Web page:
Stars Ramis and Aykroyd wrote this comedy (Aykroyd originally wanted pal John Belushi to co-star, but he sadly died in 1982) about a trio of paranormal ‘experts’ (actually science professors, kicked off campus for their various antics) who set up a ghost-busting business in an old New York firehouse.
Ladies’ man Venkman (Murray), nerdy boffin Spengler (Ramis) and bumbling Stantz (Aykroyd) suddenly find business booming as ghosts pop up all over Manhattan, and things take a seriously spooky turn when one client, Dana Barrett (Weaver), turns into some sort of hound of the devil and a local accountant (Rick Moranis) turns out to be the key to a spectral bad guy turning up in town.
Packed with great special effects – including icky green ghost Slimer and the memorable giant Stay Puft marshmallow man who lumbers through the streets of the city (but shouldn’t scare smaller viewers, although the nasty hounds might) – this is a superb mix of ghostbusting and comedy, with Murray stealing the show as the sleazy but lovable Venkman. Not surprisingly, this became the most successful comedy of all time until the title was snatched six years later by Home Alone.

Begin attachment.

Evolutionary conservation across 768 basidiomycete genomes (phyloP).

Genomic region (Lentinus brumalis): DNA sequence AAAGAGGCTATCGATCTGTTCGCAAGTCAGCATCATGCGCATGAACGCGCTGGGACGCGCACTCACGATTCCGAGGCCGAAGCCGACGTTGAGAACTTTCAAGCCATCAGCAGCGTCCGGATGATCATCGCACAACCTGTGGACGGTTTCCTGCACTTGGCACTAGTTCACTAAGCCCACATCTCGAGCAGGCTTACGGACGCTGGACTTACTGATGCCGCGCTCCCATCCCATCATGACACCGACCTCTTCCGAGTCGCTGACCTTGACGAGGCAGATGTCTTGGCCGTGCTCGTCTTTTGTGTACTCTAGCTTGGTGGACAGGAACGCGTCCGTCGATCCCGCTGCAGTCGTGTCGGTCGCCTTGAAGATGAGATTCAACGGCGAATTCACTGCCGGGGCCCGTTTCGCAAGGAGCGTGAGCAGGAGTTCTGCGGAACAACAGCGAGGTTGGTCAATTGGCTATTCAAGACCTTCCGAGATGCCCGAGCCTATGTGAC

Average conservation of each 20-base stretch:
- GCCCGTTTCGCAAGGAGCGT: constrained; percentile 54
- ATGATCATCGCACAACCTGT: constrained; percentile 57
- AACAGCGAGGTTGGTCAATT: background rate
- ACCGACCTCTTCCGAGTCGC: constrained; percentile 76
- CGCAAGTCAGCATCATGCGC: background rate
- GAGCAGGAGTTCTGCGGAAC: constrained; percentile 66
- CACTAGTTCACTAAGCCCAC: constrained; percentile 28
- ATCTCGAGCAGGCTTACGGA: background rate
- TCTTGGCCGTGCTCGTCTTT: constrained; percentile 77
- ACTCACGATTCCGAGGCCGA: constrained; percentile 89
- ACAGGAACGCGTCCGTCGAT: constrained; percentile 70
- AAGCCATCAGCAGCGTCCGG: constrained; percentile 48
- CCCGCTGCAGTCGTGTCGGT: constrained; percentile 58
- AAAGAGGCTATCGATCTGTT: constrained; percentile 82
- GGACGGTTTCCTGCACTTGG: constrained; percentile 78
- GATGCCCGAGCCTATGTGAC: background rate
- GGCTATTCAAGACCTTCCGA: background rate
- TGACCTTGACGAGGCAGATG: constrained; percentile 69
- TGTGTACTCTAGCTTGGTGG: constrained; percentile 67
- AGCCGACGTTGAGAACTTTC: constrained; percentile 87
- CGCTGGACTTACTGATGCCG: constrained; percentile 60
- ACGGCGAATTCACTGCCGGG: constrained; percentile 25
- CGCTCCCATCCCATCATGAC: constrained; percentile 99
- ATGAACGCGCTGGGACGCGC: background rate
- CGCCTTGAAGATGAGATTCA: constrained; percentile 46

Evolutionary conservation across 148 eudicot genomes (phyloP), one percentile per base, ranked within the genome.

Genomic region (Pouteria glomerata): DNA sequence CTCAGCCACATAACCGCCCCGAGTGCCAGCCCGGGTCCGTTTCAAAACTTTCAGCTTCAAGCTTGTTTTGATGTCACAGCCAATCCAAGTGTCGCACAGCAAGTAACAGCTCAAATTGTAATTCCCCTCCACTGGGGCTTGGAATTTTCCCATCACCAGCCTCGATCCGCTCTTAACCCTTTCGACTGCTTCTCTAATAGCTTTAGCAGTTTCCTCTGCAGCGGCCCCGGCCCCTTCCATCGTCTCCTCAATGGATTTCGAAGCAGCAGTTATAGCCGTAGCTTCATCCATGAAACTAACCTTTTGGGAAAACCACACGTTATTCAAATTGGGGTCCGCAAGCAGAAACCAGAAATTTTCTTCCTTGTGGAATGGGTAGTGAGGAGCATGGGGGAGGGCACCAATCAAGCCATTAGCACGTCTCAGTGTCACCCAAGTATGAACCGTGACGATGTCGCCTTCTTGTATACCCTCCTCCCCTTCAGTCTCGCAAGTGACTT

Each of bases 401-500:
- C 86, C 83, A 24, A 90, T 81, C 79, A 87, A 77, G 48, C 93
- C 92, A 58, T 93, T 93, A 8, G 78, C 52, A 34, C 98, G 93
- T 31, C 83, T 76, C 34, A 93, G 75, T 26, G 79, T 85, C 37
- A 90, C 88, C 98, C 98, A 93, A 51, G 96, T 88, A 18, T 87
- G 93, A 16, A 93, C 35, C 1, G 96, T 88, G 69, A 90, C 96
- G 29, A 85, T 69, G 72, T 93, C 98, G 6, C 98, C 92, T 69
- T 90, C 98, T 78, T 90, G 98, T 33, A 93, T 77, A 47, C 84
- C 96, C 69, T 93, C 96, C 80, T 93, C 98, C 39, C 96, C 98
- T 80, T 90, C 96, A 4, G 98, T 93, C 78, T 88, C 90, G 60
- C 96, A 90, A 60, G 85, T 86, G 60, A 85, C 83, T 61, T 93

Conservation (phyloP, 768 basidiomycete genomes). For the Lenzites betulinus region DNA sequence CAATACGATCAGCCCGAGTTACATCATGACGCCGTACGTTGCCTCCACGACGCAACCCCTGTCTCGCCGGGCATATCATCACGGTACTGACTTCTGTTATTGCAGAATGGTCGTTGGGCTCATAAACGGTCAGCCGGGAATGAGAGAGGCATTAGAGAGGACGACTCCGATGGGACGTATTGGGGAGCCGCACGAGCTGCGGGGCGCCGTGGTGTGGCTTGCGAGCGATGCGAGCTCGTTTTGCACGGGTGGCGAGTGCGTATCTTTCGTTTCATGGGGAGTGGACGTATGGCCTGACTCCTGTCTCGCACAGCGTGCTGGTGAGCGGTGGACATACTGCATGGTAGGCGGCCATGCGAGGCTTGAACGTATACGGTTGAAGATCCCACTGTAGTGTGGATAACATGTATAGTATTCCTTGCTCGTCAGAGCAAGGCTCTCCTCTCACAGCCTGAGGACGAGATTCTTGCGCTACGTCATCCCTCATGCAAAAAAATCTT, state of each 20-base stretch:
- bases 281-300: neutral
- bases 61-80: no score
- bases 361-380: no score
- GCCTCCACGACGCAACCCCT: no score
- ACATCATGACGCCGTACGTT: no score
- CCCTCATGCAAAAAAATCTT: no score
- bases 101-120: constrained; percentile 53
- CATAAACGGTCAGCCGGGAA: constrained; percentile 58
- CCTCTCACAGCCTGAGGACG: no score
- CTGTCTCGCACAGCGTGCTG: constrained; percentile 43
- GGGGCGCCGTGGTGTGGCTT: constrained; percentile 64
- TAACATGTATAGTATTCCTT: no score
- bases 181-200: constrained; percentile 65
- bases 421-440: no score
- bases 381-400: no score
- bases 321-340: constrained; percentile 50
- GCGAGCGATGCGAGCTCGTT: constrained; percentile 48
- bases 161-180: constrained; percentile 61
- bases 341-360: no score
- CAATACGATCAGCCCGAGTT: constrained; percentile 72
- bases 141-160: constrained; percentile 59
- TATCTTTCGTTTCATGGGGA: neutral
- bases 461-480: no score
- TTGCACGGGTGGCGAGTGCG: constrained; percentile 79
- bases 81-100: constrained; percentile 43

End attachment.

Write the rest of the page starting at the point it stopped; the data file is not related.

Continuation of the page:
Is Ghostbusters (1984) suitable for kids? Here are our parents’ notes...
Younger viewers (under 8s) may find Slimer a bit scary when he appears in the library.
While the Stay Puft marshmallow man looks cute to begin with, his face changes and he becomes quite frightening towards the end.
The demon hounds are quite creepy, especially when they chase Rick Moranis’ Tully near the Tavern On The Green. Children under 8 will be scared.
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